Heterogeneous Labor

September 6, 2010

by Jerry O’Driscoll  

In the September 4th issue of the Wall Street Journal, Jon Hilsenrath chronicles the debate over the reasons for persistently high unemployment.  What is being described is the problem of heterogeneous labor.

Labor, like capital goods, is specialized and specific to certain occupations. When those occupations disappear in recession, the next best alternative immediately available locally may pay considerably lower wages. Workers may “know” they have better alternatives, but their knowledge capital has also depreciated with the crisis and downturn. They must search for employment opportunities.

The example in the article is construction and health care. Construction suffers disproportionately in the recession (as it had benefitted disproportionately in the boom). Health care is expanding, but that industry has little need for construction workers.  Nurses are needed, but the period of production is lengthy.  So there is an excess supply of construction workers and excess demand for skilled health-care workers. Those two markets don’t clear each other, except with the most drastic of wage movements or the passage of time allowing for retraining.

Heterogeneity (of labor and capital), structural shocks and time are all grist for Austrian mills.  More Austrians and classical liberal political economists should be jumping into the fray.  The issues are mainly price theoretic; no detailed knowledge of capital theory or monetary economics is needed.

The structural aspect of the recession is now obvious to all but the invincibly ignorant.  The distinguishing feature of the Mises/Hayek analysis of economic fluctuations is its structural character, or what Hayek called the disproportional nature of both the expansion and contraction phases.

“Spending” won’t cure any of these problems, which reflect coordination failures.  Wage and price changes still need to occur. Fears of deflation may lead to policies impeding the needed changes in relative prices.  Long-run adjustments will involve retraining, occupational changes and geographical reallocation. “Compassionate” policies to cushion the adjustments, like lengthening the period of unemployment payments, prolong the adjustment and deepen the downturn.

37 Responses to “Heterogeneous Labor”

  1. Boy Plunger Says:

    For the past 25 years, the US economy has been creating jobs that have not been essential to its long term well-being, neither they were strategically focused.

    Except for the need to fill up retail positions that came into existence as a consequence of the vast expansion in consumption due to cheap and easy credit which was the result of China’s funneling its steady rising surpluses into treasuries driving down yields, no deeply structural changes were made and this period, specially the last decade could be considered a lost opportunity. In a way, one can say much of it was fat now being trimmed.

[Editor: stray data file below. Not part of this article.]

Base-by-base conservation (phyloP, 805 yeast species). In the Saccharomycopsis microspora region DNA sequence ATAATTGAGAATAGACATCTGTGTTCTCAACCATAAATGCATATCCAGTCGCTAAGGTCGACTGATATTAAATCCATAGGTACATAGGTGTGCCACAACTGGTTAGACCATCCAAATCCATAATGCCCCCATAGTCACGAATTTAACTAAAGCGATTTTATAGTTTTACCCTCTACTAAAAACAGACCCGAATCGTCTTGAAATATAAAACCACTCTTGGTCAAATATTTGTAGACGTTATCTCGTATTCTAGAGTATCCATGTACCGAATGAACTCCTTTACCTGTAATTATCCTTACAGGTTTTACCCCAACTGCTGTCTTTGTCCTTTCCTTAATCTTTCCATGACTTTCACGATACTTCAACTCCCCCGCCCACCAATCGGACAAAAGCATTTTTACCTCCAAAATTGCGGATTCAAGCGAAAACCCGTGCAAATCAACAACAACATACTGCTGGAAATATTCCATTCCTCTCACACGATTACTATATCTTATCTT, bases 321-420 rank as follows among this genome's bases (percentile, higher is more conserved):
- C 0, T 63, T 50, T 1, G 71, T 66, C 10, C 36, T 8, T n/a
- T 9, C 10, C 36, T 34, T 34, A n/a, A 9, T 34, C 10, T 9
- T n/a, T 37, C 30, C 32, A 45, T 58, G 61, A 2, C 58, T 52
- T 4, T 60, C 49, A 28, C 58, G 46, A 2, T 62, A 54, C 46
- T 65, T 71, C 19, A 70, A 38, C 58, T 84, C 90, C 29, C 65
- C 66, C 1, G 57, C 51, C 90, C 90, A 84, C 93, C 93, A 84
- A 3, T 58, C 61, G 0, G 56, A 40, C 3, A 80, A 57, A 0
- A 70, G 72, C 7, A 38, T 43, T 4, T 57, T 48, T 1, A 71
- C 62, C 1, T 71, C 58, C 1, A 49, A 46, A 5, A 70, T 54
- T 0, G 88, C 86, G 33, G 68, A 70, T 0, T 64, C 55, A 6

It might take a good part of the next 10 years to reform the basis of the US economy into something that is more sound. And this would be like steering the Titanic.

    In the meantime, many of us are going to be suffering as a result.

  2. Troy Camplin Says:

    Subsidizing anything creates a larger supply of it. Subsidizing a good creates more of the good. Subsidizing child care for those on welfare creates more demand for child care by those on welfare, driving up prices for everyone else. Subsidizing unemployment creates — unemployment! People could and should be retraining and readjusting, but are convinced that things will “get back to normal”. The subsidization of unemployment and the government “doing everything it can” to get the economy “back on track” send false information to the public that that is even possible. We could have been out of this by now.

    Now, more and more, I am hearing buzz about an education bubble. As an unemployed Ph.D. in the humanities, that scares the hell out of me. I’m already unemployed as a Ph.D., and it looks more and more like there is going to be a major readjustment soon. My only hope is that the “deadwood” that needs to be cleaned out of education (and it does) will be the postmodernists who think the humanities provides no value to students. Then there might be a place for me in a university, since my approach to the humanities is quite the opposite. Still, pretty disturbing. And when it happens, is the government going to provide extended unemployment to the most educated among us, who are often quite highly paid? Much will have to change, because those with higher educations don’t qualify for most government programs. That will either be good insofar as the system will then be allowed to adjust — or the government will change the law, and all hell will break lose.